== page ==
Marrakech – Rabat – Fez – Chefchaouen – Tangier – Asilah – Marrakech
Duration: 6 Nights, 7 Days
Our Hip Rif Mountains Adventure offers the opportunity to discover Morocco beyond Marrakech, not only exploring the Atlantic coastline and visiting coastal resorts, but also offering glimpses of the majestic Atlas Mountains, the historic Oasis towns and great imperial cities. This tour has been curated so that it will give you an all-encompassing insight into the country’s identity.
Travelling from the frenetic energy of Marrakech, you will explore the Hassan II Mosque of Casablanca; the imperial city of Rabat; the cultural delights of Fez; the photogenic Chefchaouen; the port of Tangier; the idylic Asilah and much more.
- Day 1:
Depart from Marrakech, visiting the Hassan II Mosque before continuing on to Rabat for your overnight stay.
Bright and early at 9.00am, our driver will meet you at a dedicated pick up point close to your accommodation in the heart of Marrakech. The Grand Tour begins with a pleasant journey to Casablanca to visit the majestic Hassan II Mosque, the largest mosque in Morocco and North Africa. Unlike the majority of Mosques, which are closed off to people who are not of the Islamic faith, the Hassan II Mosque differs in that it allows visitors of all faiths to come in and view the inside of the building; and how thankful and lucky we are! As designed by French Architect Michel Pinseau for Hassan II, the king of Morocco between 1961-1999, the Hassan II Mosque stands on a prominent piece of land, majestically rising out of the Atlantic sea. Inspired by a verse in the Qu’ran which states god’s throne should be built on water, sections of the mosque’s floor has a glass floor so worshippers can kneel over the water. The hour-long tour of the Hassan II Mosque not only offers the opportunity to see one of the great architectural structures of Modern Islam, but it is also an opportunity to learn more about the religion which is so significant to Moroccan culture and society.
From Casablanca, your tour continues on to Rabat, Morocco’s the capital of Morocco since 1956 and your home for the night. Rabat has not yet established itself as a world-renowned tourist destination, but visitors to the city will not be disappointed. Rabat has a long and rich history, and it showcases plenty of monuments from the Phoenician, Roman, Almohad and Merenid times. Set amongst the neat colonial architecture and well-kept palm-lined boulevards you will find many gems, such as the Oujada, a 12th cent. fortress at the mouth of the Bou Regrey river; the Hassan tower and Mausoleum of Mohammed V, both set in serene gardens; and the Chellah, Roman ruins set on the outskirts of Rabat which is now home to many interesting stalk nests.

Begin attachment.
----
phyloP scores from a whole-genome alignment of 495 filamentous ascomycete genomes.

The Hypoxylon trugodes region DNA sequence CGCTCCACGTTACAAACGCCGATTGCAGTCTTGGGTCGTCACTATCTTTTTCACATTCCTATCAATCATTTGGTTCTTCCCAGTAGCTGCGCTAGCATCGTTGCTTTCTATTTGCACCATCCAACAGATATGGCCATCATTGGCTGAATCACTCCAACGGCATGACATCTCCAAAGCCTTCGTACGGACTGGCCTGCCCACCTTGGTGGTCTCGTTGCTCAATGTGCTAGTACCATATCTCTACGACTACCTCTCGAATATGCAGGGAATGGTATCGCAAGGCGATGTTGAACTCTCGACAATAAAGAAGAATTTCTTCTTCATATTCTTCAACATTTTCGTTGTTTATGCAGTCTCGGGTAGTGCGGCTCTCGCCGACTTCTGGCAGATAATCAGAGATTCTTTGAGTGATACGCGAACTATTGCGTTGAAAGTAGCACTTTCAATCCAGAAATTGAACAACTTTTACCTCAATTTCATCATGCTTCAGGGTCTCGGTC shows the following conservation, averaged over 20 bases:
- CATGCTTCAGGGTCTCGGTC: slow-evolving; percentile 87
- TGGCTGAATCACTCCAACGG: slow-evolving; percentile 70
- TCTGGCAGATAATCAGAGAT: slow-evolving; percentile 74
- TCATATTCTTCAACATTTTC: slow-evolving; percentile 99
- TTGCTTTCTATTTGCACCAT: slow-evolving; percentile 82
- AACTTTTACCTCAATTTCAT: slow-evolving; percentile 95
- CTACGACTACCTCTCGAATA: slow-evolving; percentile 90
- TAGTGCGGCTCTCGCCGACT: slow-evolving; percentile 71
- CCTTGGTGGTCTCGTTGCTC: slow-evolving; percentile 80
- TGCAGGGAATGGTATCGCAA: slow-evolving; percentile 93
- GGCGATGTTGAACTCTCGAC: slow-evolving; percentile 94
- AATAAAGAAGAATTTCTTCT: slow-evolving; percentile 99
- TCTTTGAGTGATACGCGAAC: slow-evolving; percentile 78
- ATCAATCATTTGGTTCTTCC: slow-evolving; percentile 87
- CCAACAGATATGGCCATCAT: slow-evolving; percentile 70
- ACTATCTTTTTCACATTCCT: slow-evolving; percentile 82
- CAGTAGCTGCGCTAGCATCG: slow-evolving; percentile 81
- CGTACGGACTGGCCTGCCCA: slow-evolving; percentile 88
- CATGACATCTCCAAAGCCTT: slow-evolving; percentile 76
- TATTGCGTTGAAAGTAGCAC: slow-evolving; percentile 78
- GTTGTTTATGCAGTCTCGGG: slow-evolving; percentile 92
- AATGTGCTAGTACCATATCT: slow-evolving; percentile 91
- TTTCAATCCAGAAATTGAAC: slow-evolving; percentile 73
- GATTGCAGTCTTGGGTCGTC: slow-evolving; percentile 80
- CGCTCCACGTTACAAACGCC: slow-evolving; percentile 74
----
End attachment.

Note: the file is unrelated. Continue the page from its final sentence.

Approx. 6hrs travel
- Day 2:
Depart from Rabat, visiting Meknes, Moulay Idriss, Volubliss, before continuing on to Fez for your overnight stay.
The second day of the tour begins with a trip to Meknes, which was once the capital city of Morocco during the rule of Moulay Ismail in the 17th and 18th cent. Today, it is possible to trace the architectural legacy of Sultan Moulay Ismail through out Meknes. This includes, Place el Hedim, a popular meeting place with fancy street lamps, food stalls and fountains; Bab Mansour, a grand gateway dominating the southern end of the Place el Hedim square; and Koubba el Khayaine, an ismail which is still used to receive foreign ambassadors.
Found a short distance from Meknes lie Moulay Idriss and Volubilis, your next stops on the tour, two locations are key to understanding Morocco’s long, varied history. Moulay Idriss holds a special place in the heart of Moroccans. It is here where Moulay Idriss I, the great grandson of the Prophet Mohammed, arrived in 789AD, bringing with him the religion of Islam and starting a new dynasty. Thanks to the religious significance of this town, the narrow streets of Moulay Idriss were once a no-go zone or non-Muslims until 2005. Today, however, this historic town has been opened up for all to explore.
Located a short 5km ride from Moulay Idriss is Volubilis, a partially excavated Roman city and UNESCO World Heritage Site. Founded in the 3rd cent. BC, Volubilis became an important outpost of the Roman Empire. Interestingly, however, the city’s distance from Rome meant that it never paid taxes, giving the city a reputation for opulence and extravagance. Today, thanks to its relative isolation in relation to Morocco’s main towns and cities, Volubilis has not been occupied in over 1000 years. Thanks to this, some of the opulence and extravagance has remained intact and can be still seen today: for example, the city is home to arguably some of the best-kept Roman mosaics in the world.
From Volubilis, you will continue on to Fez. After settling down in your accommodation for the night, you will have the opportunity to explore the city and all it has to offer. Fez is the intellectual and spiritual home of Morocco and houses pleasant souks, architecturally rich streets and a sprawling imperial district.